The future of energy conservation depends on how well consumers are educated. If we are to reduce our energy bills and increase our comfort which reduces the air exchange in the home, we must also control the moisture that we produce in our homes. This should go hand in hand, but it doesn't. Probably because it appears to be a very complicated subject and people don't want to be bothered with subjects like that.

You as a consumer have to make a choice. You can either avoid problems in the future or pay for it later. The government websites in the former post is a good place to start. If there is anything on those website that you find difficult to understand, I am more than willing and able to explain it to you.
 

Last edited by resercon; 03-15-03 at 06:11 AM.
  #3  
Old 03-24-03, 02:26 PM
aaronr
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It would seem that my other post in this forum about caulking may do something to prevent "air exchange" in our house.

In Texas I have experienced that the spring and early fall are confusing times for our thermostat. It would seem that it's not cold enough for heat nor warm enough for a/c. So our house remains closed with no air circulation. We experience moisture problems...doors that swell, general muggy feeling...and we're not sure how to take care of them. We were even told by our gas company that we needed to air out our house when we called them complaining of headaches. The guy said it's pretty common at this time of year for newer houses to run out of oxygen. I guess you're saying that weatherproofing your house can actually contribute to this.

What can I do to reduce the humidity in our house when the weather isn't conducive to air conditioning? What are long term effects of elevated humidity inside houses?

Sometimes even when the air conditioner is running the house feels humid. Should I have it serviced?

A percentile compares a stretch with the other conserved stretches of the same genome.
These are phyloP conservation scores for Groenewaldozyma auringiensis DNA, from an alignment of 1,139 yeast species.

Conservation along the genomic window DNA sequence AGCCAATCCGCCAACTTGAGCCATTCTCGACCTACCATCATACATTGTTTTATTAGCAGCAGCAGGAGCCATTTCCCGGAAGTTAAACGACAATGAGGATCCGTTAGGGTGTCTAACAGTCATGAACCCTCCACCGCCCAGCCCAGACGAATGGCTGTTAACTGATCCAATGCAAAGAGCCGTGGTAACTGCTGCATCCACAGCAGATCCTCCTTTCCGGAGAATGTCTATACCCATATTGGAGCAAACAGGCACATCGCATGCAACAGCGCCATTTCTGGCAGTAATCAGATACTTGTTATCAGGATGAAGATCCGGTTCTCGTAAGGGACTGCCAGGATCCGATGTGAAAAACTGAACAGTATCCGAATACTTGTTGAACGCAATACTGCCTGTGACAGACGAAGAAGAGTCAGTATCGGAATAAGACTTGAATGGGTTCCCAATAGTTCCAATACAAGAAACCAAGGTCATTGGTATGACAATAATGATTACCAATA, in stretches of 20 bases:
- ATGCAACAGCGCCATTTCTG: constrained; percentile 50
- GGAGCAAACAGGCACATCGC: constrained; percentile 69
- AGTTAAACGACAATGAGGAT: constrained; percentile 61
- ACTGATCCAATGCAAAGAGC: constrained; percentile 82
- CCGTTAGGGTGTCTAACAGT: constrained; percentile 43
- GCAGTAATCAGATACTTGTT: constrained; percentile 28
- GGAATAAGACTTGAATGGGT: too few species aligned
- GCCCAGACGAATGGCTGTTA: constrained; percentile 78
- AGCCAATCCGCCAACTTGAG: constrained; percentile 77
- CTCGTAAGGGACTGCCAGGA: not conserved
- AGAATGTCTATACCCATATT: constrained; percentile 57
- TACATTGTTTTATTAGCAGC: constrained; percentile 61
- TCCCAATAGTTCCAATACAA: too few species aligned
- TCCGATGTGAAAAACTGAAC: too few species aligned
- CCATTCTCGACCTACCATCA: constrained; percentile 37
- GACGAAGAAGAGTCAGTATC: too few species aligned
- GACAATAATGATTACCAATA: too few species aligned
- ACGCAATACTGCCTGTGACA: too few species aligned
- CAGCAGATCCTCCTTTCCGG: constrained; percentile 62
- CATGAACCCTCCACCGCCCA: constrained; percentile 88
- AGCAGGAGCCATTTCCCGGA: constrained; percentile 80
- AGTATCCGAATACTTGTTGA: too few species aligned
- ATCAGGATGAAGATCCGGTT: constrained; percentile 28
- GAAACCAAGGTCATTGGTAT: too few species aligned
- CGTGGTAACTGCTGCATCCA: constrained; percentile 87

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Old 03-24-03, 09:23 PM
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Sensible Heat Factor

Oversizing air conditioning is usually the cause for humidity in homes where there is a lot of heat and humidity. The reason for this is it takes considerably longer to remove moisture in air than it does to drop the temperature of air. Properly sizing air conditioning for the home makes the unit runs longer and as a result it removes a lot of the humidity in the home. Oversizing causes the temperature in the home to drop fast but does not remove a lot of the humidity. This humidity has a tendancy to build up inside the home. As this does this, when it gets to where you don't need air conditioning, the conditions you are experiencing occur. So it is not so much as not enough air exchange that is causing the discomfort, it is probably that your air conditioner(s) are oversized for the home. Bigger is not better when it comes to air conditioning.
 
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Old 03-25-03, 05:45 AM
aaronr
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thanks

Thanks for the reply. That's good info...didn't know it. I definitely thought the bigger the a/c unit the better.
 
  #6  
Old 03-25-03, 10:47 AM
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To aleviate the problem.

One way to remove the humidity is to have the fan on constantly even when the compressor goes off. What this does is move the inside air over the evaporator coil and if the coil is still cool, it will remove the humidity. You could also try raising the thermostat in an attempt to make the unit work longer but still advise you keep the fan going all the time.